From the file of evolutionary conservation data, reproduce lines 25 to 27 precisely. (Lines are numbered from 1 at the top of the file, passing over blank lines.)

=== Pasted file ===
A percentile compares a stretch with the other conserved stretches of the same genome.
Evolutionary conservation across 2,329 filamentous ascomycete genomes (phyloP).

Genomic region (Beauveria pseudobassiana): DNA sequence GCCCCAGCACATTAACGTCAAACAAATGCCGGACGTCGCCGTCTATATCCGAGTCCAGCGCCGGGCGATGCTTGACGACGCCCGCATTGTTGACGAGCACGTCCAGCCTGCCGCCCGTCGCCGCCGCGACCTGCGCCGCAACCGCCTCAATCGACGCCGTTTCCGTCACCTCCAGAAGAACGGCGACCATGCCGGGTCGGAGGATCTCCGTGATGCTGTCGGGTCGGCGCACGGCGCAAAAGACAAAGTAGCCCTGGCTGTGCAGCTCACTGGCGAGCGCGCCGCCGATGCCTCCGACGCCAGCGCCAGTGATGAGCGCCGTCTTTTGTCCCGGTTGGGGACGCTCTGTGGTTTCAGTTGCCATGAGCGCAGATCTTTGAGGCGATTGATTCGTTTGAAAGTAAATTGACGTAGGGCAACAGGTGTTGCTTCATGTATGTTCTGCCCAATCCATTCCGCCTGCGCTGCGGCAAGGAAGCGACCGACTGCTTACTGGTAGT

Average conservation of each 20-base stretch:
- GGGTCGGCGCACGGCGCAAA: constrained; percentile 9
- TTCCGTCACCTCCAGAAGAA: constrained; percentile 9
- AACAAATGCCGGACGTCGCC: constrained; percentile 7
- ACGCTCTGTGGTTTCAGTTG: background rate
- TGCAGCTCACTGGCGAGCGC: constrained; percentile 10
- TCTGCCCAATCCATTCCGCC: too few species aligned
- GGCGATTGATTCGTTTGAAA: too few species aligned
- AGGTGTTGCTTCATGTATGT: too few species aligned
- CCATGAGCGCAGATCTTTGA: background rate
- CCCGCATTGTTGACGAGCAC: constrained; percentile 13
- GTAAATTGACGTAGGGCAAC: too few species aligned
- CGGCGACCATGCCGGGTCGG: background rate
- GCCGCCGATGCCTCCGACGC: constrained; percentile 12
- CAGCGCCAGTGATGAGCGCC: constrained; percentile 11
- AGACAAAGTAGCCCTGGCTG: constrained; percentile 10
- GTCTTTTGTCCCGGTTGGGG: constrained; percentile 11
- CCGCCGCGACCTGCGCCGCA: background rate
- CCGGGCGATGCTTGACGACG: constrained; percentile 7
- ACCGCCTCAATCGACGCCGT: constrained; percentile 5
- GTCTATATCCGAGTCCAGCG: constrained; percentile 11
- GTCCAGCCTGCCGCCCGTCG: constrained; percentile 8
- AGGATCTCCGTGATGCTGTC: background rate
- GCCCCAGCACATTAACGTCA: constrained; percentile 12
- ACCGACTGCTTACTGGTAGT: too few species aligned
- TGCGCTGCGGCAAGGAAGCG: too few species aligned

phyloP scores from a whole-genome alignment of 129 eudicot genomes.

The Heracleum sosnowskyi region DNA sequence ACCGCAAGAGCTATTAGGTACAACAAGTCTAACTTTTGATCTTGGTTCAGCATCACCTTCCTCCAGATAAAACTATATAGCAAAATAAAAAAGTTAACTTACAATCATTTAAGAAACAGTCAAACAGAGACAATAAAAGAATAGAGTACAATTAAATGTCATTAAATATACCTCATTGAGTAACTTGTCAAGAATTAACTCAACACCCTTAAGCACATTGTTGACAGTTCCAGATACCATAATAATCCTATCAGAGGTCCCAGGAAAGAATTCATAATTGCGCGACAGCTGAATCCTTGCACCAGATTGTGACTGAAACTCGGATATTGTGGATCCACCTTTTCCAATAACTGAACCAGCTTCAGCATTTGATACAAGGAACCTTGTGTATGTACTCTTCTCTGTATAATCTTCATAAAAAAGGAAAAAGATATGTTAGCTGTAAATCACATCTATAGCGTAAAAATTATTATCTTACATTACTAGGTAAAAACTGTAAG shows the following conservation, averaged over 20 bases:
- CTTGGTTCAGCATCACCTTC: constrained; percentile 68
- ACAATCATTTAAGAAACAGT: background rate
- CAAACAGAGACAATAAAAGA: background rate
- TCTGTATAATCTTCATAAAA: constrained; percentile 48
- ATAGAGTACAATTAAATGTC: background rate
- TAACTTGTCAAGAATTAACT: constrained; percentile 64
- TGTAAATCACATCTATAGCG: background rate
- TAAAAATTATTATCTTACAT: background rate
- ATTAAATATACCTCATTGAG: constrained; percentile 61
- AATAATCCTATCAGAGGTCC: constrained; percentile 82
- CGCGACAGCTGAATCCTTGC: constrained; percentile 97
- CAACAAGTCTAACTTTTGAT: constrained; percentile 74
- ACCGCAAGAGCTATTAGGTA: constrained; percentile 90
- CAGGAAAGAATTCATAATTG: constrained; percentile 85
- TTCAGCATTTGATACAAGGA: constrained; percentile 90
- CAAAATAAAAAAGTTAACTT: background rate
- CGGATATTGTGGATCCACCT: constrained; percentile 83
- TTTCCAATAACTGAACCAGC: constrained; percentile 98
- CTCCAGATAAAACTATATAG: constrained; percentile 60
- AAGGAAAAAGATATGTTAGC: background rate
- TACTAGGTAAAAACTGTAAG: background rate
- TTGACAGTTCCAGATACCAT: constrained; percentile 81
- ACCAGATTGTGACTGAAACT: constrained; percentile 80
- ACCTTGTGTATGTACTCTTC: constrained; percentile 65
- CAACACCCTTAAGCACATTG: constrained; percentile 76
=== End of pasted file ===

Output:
- GTCCAGCCTGCCGCCCGTCG: constrained; percentile 8
- AGGATCTCCGTGATGCTGTC: background rate
- GCCCCAGCACATTAACGTCA: constrained; percentile 12